• Andreas Schwarz
  • 26.11.2007
  • 01.07.2008

The problem of recovering the original signals and determining the source positions from an observed linear mixture can be addressed using Blind Source Separation (BSS) techniques. The term “blind” implies that the mixing process and the original signals are unknown. Based on blind adaptive Multiple-Input-Multiple-Output (MIMO) system identification, and originally developed as an adaptive BSS algorithm, an Acoustic Source Localization (ASL) scheme has been developed under Matlab and implemented as a real-time demonstrator written in C/C++ language.

The algorithm allows the localization and separation of several simultaneously active sound sources, possibly in several dimensions. Traditionally, BSS algorithmic performance is assessed in terms of Signal-to-Interference Ratio (SIR). When measured successively at the microphone inputs and at the BSS outputs, the gain in SIR actually measures the degree of source separation obtained by applying the adaptive BSS demixing filters. The SIR offers therefore valuable knowledge on the convergence state of the BSS algorithm, which could be advantageously used, e.g., to provide an efficient step-size control mechanism. Shadow filtering approaches constitute another important domain of application of such a knowledge, where the performance of several separating entities (typically, a set of BSS algorithms running in parallel) need to be compared to be able to blindly select the best candidate.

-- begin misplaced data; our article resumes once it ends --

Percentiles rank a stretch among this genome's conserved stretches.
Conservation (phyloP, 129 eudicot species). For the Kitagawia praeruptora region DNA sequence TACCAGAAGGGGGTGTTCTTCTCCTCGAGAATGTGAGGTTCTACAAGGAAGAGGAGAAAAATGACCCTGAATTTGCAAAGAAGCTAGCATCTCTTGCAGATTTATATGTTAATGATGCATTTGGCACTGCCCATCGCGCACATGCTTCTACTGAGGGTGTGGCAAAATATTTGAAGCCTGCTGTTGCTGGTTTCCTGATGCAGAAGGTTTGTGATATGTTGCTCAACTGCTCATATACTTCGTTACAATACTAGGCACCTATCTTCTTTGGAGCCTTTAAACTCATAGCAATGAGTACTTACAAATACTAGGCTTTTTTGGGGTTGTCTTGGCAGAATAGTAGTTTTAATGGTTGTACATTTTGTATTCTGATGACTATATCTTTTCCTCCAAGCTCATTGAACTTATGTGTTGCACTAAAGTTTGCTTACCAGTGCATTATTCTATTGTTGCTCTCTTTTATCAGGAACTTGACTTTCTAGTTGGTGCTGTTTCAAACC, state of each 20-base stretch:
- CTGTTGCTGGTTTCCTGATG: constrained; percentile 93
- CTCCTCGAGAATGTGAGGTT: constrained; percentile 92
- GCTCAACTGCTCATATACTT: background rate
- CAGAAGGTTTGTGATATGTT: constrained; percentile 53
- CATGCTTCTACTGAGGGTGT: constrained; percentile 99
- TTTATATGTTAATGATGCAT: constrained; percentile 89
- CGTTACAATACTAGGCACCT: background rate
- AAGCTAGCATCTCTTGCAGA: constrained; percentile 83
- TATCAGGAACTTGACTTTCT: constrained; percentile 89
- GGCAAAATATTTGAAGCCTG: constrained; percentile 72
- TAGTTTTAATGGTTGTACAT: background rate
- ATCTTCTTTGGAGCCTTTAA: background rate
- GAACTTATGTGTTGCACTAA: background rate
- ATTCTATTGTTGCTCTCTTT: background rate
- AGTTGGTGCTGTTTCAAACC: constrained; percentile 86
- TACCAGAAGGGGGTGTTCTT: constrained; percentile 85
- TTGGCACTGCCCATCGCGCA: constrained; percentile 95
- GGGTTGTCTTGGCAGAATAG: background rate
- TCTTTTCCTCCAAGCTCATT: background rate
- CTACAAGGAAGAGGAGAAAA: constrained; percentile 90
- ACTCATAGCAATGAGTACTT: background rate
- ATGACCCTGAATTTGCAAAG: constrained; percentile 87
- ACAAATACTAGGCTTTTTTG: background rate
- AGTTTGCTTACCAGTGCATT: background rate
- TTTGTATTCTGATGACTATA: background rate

However, the SIR cannot be measured in real applications since it necessitates some a-priori knowledge on the acoustical mixing process. In this thesis, alternative “blind” performance measures built upon available signals should be investigated. An experimental study conducted under Matlab will show how these measures reflect the separation and localization performance of the algorithm, and promising control mechanisms based on such measures should be identified.